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Battle of the Hashtags: Mapping the Online Conversation Surrounding Mexico's Gas Prices

A tractor against the “gasolinazo.” Photo by Thelmadatter via Wikimedia (CC BY-SA 4.0)

With the increase of gasoline prices in Mexico, social unrest has spread and people are making themselves heard everywhere they can: on the street, in coffee shops and all across social media.

The latest hike in fuel prices – known as the gasolinazo – went up by about 20% virtually overnight on January 1. This spurred daily protests in the streets and online.

During these protests, Twitter has served as both a megaphone and a platform from which people can show their anger and discontent. However, friction and conflict have increased on the site, as well as the propagation of false stories.

“Youth armed with pipes and knives running through the streets of Tultepec, #EdoMex” Deleted tweet from Grupo Formula, accompanied by a photo from Egypt, in which Arabic writing can be seen in the background.

One of the most important phenomena that has been observed in this fight is the circulation of rumors and hashtags that promote illegal activities such as looting and theft. These strategies two objectives: to influence the conversations and to delegitimize the protests. Alarmist messages have even been shown alongside photos from other contexts and situations, such as the deleted tweet displayed here, published by Radio Fórmula with a photo that fact-checkers later confirmed depicts a street scene in Egypt.

Some of the accounts involved in these disinformation campaigns have been identified as bots (automated accounts) or trolls who had already been linked to harassment and threats against journalists and social activists.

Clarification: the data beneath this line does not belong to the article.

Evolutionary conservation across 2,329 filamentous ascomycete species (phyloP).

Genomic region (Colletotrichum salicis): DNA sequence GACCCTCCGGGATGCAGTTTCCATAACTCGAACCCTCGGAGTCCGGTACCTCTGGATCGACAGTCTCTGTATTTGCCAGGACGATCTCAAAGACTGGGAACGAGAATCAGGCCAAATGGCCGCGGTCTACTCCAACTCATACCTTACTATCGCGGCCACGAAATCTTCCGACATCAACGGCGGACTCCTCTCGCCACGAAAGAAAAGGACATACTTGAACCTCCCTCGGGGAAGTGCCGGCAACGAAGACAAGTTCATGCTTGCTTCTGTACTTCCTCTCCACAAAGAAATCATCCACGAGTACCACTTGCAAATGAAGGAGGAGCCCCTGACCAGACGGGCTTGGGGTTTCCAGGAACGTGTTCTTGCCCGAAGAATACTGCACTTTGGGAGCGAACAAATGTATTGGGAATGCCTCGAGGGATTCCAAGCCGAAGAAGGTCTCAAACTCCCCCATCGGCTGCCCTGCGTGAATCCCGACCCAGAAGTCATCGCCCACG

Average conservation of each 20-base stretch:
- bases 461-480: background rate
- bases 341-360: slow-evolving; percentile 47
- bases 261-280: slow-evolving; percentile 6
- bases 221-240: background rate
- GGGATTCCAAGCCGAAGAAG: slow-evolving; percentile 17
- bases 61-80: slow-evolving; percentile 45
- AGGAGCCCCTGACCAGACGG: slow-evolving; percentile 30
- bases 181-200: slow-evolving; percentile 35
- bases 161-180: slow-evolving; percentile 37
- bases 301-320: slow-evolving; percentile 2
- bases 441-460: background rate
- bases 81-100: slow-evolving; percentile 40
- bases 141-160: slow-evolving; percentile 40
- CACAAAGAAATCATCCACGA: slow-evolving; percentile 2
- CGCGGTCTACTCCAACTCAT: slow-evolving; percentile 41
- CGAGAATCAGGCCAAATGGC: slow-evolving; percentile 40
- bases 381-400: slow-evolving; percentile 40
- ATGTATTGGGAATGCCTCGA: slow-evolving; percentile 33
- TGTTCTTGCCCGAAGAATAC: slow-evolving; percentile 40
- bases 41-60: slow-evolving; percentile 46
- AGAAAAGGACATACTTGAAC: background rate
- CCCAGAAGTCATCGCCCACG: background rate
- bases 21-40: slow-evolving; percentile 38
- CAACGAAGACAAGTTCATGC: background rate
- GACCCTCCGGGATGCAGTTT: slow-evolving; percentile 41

The strategy of these accounts is to reshape the natural online conversation via trending topics, interfering with the discussion. This kind of strategy has been used at different times to systematically curb or modify conversations that are not favorable to certain groups in power.

#SaqueaUnWalmart (Loot a Walmart)

During the protests on January 4, 2017, two hashtags were used, #Gasolinazo and #SaqueaUnWalmart (Loot a Walmart), which grew to be trending topics in Mexico. The following image shows the relationship between different hashtags found in the tweets published on that date. The links between hashtags represent the times when two or more hashtags were used in the same tweet, and the size of each node shows the number of times each hashtag was used. This analysis was generated using more than 15,000 downloaded tweets, posted and re-tweeted by more than 10,000 different accounts.

Here we see the importance of #Gasolinazo and its relationships with the rest of the hashtags used that day. The appearance of #SaqueaUnWalmart can be read as a cluster in the system, an unnatural insertion that links up with #Gasolinazo in order to gain momentum and invade the natural conversation.